Today’s borrowers and investors continue to feel the impact of the global financial crisis that began in 2007/08. As a result, they are often much more cautious and more debt-averse than in previous times. Uncertainty is the order of the day and it increasingly drives down asset values – just at a time when relative risk prediction is increasingly possible, as proven by emerging technology. In order to achieve the long-term viability of MPL, it is essential to build borrower, lender, and investor confidence in the broad marketplace by actually lowering uncertainty risk in contracts.  Reducing uncertainty actually raises asset values.  Such an ability – to increase financial asset values through the origination process and in the aftermarket – is a transformative development.

A robust secondary market primes liquidity and enables the continued growth and development of marketplace lending. It is possible to create such a vibrant secondary market today using innovative tools for standardization, that reduce fragmentation and friction, providing real price discovery, and that is open to all investors.

The face of MPL is changing rapidly (as is currently illustrated by the number of participants and the market complexity depicted in Orchard Platform’s “Lendscape”). As increasingly sophisticated investors enter the MPL universe, and as the lending environment changes, they will require a viable secondary market. There is a clear place for it and now is the time for its development.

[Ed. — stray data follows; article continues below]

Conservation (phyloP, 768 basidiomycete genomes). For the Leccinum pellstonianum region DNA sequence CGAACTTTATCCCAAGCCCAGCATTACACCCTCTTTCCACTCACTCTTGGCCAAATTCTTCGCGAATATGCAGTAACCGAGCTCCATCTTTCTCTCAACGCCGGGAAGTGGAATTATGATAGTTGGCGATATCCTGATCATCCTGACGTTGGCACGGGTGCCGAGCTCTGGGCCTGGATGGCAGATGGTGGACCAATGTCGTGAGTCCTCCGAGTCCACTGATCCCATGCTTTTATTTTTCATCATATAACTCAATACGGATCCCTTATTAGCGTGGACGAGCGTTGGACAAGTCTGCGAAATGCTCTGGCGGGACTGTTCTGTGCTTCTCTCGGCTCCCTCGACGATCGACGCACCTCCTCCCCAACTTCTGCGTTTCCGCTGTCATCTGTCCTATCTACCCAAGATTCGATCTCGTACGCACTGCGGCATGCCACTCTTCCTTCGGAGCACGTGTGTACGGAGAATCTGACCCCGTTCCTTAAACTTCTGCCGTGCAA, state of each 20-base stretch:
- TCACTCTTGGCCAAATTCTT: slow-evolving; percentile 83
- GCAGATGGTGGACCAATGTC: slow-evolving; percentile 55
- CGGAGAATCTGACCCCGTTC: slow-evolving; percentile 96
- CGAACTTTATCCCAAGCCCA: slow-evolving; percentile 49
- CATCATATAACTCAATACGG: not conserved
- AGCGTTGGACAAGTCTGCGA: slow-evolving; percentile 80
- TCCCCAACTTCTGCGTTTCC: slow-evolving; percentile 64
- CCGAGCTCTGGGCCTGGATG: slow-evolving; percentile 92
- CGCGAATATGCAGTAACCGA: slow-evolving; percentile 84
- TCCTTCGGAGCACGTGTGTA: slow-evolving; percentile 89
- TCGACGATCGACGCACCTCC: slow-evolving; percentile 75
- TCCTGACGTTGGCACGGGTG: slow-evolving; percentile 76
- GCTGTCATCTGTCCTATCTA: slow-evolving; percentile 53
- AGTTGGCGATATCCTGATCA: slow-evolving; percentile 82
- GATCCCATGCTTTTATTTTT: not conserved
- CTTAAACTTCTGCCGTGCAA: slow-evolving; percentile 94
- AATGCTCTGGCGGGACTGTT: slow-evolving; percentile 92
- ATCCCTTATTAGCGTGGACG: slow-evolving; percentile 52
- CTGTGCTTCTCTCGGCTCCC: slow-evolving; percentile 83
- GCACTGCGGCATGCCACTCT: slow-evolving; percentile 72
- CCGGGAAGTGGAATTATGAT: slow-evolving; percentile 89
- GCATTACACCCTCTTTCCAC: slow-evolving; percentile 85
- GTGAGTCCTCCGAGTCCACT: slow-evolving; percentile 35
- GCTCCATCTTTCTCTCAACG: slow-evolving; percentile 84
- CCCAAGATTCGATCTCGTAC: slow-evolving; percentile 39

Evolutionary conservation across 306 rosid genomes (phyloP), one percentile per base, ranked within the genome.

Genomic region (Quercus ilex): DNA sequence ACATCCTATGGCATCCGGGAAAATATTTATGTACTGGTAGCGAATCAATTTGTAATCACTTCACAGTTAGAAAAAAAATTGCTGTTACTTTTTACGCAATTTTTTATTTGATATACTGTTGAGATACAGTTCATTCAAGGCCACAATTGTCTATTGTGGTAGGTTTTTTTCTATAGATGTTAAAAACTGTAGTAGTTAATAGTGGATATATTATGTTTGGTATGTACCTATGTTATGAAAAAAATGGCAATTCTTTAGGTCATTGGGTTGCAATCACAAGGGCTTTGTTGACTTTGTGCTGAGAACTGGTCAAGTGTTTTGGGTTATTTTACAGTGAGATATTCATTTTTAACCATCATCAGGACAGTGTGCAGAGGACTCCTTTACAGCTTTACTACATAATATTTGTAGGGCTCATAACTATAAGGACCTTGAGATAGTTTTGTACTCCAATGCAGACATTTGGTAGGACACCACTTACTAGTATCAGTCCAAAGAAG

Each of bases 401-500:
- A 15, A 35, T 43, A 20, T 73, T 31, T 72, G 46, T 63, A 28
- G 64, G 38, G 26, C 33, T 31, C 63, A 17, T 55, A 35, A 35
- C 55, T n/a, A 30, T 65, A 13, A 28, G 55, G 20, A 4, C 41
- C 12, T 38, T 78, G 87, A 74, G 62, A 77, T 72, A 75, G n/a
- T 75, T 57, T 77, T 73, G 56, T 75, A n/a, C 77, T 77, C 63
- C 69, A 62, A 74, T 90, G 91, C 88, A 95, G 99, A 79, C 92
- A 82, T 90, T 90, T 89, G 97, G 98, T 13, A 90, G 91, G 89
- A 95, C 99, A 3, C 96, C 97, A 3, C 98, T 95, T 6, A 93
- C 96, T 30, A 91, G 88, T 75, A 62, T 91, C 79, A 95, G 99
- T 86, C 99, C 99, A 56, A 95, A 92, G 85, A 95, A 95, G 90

The authors, Michael and Connie Erlanger, are co-founders of, Inc. From 1993-2000 through their own broker dealer they executed secondary market placements of $1.8 billion in residential market whole loans between institutions. Marketcore was founded to implement this proprietary technology to build borrower, lender and investor confidence in primary and secondary financial markets. Their work has been commercially licensed in complex risk markets, such as insurance/reinsurance and climate change and sustainability finance. It has received extensive independent review by: national and international private sector risk managers, as well as trade and mainstream press; in academic and regulatory studies; and, an unusual mention in a Library of Congress Congressional Research Service “CRS Report to Congress.”  Contact: or

  • Peter Renton

    Peter Renton is the chairman and co-founder of Fintech Nexus, the world’s first and largest digital media and events company focused on fintech. Peter has been writing about fintech since 2010 and he is the author and creator of the Fintech One-on-One Podcast, the first and longest-running fintech interview series. Peter has been interviewed by the Wall Street Journal, Bloomberg, The New York Times, CNBC, CNN, Fortune, NPR, Fox Business News, the Financial Times, and dozens of other publications.